While as a general rule statutes are to be construed as prospective only, remedial statutes constitute an exception to such general rule. (See McKinney's Cons. Laws of N. Y. Book 1, Statutes, § 54.) Remedial statutes in such context are those which involve changes of procedure -- i.e., of the form of remedies, (see Jacobus v. Colgate, 217 N. Y. 235), which provide a new remedy for an existing wrong (Shielcrawt v. Moffett, 294 N. Y. 180). Insofar as subdivision (5) makes available the further remedy of divorce to an innocent spouse who had initially obtained a separation decree predicated upon the other spouse's misconduct such statute is clearly remedial in the sense of the exception. There was a remedy already available to such innocent party even prior to the enactment of the statute -- i.e., a separation action. With respect to such party, subdivision (5) merely provided an additional remedy by way of divorce, that is, it has enlarged the remedy by now making two remedies available to the innocent party where formerly there was only one. (See Matter of Berkovitz v. Arbib & Houlberg, 230 N. Y. 261.) Where the legislation has such effect, it will generally be applied retrospectively (Shielcrawt v. Moffett, supra).

A wholly different rule applies, however, where prior to the statute there had been no remedy whatsoever. To supply a remedy where previously there was none of any kind is to create a right of action, and where the statute defines such remedial right in the first instance it should be given prospective application only. (See Jacobus v. Colgate, supra ; Shielcrawt v. Moffett, supra ; McKinney's Cons. Laws of N. Y., Book 1, Statutes, § 54.) This, of course, precisely describes the situation under subdivision (5) with respect to a guilty spouse. Prior to the enactment of the statute a guilty spouse in this State had no rights or remedy of any kind with respect to alteration or modification of the marital relation. (See Domestic Relations Law, former §§ 170 and 200; cf. Domestic Relations Law, § 8.) Insofar as subdivision (5) permits a guilty party to bring an action for divorce predicated upon living apart under a decree or judgment of separation it creates a wholly new cause of action. That is, it supplies a remedy where the party had never perviously had any remedy whatsoever. Where the statute creates such a wholly new cause of action, it should be applied prospectively only.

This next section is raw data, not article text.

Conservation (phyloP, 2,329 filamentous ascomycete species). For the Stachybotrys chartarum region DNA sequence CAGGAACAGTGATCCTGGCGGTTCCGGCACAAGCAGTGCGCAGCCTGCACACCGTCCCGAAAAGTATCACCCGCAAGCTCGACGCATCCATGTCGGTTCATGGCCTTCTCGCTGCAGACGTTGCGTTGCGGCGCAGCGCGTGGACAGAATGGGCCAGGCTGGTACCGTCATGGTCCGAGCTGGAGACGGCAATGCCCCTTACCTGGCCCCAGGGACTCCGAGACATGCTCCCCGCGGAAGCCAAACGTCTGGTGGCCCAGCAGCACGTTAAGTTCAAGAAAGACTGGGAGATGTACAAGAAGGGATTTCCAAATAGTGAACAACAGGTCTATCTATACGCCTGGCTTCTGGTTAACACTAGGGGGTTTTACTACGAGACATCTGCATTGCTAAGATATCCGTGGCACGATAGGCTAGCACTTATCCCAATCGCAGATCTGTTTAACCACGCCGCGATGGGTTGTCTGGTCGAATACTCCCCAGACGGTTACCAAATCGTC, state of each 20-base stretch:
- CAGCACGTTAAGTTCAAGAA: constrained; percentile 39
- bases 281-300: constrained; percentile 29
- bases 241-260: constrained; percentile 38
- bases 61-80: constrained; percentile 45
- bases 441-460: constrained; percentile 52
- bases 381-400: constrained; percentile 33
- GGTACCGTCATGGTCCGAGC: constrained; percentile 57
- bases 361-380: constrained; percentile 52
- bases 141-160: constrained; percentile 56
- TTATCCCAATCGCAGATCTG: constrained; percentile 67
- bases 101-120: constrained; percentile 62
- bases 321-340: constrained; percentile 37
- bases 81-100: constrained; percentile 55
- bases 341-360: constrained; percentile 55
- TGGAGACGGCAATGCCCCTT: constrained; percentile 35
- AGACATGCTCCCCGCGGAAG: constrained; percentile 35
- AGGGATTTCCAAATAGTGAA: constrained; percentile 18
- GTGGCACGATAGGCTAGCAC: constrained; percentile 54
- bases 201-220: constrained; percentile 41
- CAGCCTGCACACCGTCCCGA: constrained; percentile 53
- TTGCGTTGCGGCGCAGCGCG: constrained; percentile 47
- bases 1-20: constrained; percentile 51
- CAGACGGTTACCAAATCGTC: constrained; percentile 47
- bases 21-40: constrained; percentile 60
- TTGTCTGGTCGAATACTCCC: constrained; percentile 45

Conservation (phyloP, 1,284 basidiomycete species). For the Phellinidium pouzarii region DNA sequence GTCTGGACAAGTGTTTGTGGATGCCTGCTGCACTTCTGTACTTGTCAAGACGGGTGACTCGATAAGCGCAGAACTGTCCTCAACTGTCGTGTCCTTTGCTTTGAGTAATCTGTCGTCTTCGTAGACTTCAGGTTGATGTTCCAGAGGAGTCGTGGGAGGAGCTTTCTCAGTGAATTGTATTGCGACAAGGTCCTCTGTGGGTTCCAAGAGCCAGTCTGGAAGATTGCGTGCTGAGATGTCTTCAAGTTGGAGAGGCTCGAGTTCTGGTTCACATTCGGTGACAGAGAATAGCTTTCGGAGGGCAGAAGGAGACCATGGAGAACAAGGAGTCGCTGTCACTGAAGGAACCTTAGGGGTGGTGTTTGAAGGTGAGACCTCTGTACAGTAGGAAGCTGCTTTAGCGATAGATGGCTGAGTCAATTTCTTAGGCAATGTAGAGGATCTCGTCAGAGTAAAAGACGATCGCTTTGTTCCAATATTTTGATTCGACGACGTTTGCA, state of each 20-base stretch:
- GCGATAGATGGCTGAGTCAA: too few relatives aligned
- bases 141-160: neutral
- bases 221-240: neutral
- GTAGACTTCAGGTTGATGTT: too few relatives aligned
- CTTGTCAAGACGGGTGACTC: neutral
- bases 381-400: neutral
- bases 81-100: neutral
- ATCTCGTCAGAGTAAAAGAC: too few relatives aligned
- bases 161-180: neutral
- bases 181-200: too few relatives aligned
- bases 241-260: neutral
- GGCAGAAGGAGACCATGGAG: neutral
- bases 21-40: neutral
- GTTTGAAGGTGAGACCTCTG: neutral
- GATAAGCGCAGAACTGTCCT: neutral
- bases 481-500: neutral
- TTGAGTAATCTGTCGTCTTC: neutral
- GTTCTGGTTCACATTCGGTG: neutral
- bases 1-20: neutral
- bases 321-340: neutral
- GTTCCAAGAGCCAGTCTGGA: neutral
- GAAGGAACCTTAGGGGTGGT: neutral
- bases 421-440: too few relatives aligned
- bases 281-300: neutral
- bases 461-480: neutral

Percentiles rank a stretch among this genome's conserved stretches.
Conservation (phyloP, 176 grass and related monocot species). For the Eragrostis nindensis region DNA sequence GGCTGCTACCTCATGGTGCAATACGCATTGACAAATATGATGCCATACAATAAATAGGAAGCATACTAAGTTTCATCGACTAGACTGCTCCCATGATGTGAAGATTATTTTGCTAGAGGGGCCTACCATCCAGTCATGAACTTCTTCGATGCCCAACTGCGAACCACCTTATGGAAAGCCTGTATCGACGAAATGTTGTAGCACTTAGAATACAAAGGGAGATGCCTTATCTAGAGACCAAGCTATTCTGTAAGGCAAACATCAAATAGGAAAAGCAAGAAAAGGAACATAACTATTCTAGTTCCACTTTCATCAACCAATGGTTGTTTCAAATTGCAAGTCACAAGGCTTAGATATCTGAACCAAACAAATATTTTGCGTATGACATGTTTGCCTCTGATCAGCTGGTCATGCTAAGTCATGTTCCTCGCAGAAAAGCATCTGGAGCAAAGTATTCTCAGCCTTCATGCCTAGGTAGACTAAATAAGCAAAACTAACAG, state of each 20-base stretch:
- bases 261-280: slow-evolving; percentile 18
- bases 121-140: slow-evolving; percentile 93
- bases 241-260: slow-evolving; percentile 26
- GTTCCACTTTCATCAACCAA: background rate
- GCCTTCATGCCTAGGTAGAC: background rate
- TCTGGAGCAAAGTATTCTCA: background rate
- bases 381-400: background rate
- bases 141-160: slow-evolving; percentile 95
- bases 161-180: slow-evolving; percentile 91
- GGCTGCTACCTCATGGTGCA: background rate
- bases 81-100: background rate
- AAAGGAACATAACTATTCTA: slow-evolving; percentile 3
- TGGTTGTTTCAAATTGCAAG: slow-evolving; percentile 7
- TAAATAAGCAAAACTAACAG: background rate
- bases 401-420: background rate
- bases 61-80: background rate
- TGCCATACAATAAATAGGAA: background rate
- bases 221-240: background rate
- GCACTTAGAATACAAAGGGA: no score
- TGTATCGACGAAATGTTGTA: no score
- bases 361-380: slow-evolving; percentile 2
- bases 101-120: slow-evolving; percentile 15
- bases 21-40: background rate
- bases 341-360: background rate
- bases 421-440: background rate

Thus, in the instant case, where the cause of action asserted by the plaintiff is one that was newly created by subdivision (5) the rights thereunder should be given prospective application only, that is, they may be asserted only with respect to separation decrees entered subsequent to the effective date of the statute. While this court is disposed to use September 1, 1966 as the operative date in light of the passage of the statute in April, 1966 and the previously noted proviso contained in section 15 of chapter 254 of the Laws of 1966, whether such date is used or whether September 1, 1967, the date under the aforesaid section when "the act shall take effect," is held to be the effective date, is of little significance in the instant case since the decree relied upon was entered long before either such date.

The court having concluded that subdivision (5) of section 170 cannot be retrospectively applied in an action brought by the party adjudged guilty in a decree of separation entered prior to the effective date of said statutory provision, defendant's motion is granted and the complaint herein is dismissed.


The court having concluded that subdivision (5) of section 170 cannot be retrospectively applied in an action brought by the party adjudged guilty in a decree of separation entered prior to the effective date of said statutory provision, defendant's motion is granted and the complaint herein is dismissed.